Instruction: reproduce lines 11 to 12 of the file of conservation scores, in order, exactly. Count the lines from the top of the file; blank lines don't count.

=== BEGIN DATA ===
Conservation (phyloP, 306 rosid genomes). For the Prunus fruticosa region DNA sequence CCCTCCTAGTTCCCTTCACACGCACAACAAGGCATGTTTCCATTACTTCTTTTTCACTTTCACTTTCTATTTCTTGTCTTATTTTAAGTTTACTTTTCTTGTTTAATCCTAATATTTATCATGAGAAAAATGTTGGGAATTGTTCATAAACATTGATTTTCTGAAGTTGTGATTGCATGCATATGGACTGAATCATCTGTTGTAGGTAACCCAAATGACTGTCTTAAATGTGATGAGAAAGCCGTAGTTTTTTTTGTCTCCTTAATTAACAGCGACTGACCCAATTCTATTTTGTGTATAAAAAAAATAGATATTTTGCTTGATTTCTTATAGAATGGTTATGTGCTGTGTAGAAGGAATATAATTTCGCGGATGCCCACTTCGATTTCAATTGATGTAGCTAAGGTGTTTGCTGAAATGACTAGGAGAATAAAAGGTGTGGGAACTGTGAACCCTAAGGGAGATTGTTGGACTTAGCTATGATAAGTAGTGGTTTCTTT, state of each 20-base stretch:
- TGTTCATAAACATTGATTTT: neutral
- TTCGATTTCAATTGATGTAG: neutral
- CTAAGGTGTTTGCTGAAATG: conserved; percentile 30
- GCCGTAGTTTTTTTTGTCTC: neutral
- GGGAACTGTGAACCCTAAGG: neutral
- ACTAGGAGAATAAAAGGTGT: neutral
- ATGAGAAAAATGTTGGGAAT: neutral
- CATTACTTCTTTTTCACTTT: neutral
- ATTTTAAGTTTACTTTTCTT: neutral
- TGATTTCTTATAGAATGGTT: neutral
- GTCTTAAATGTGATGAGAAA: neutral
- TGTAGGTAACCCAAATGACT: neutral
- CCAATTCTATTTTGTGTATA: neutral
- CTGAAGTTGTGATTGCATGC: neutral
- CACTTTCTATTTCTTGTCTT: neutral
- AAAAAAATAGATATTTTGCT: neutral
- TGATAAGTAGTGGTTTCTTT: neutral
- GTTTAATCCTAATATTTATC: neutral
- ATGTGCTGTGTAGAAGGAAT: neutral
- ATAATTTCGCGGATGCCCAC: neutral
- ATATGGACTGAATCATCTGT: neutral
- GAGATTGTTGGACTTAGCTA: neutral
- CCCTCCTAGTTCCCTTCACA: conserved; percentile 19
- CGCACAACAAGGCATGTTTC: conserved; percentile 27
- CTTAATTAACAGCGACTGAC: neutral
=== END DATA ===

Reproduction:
- TGATTTCTTATAGAATGGTT: neutral
- GTCTTAAATGTGATGAGAAA: neutral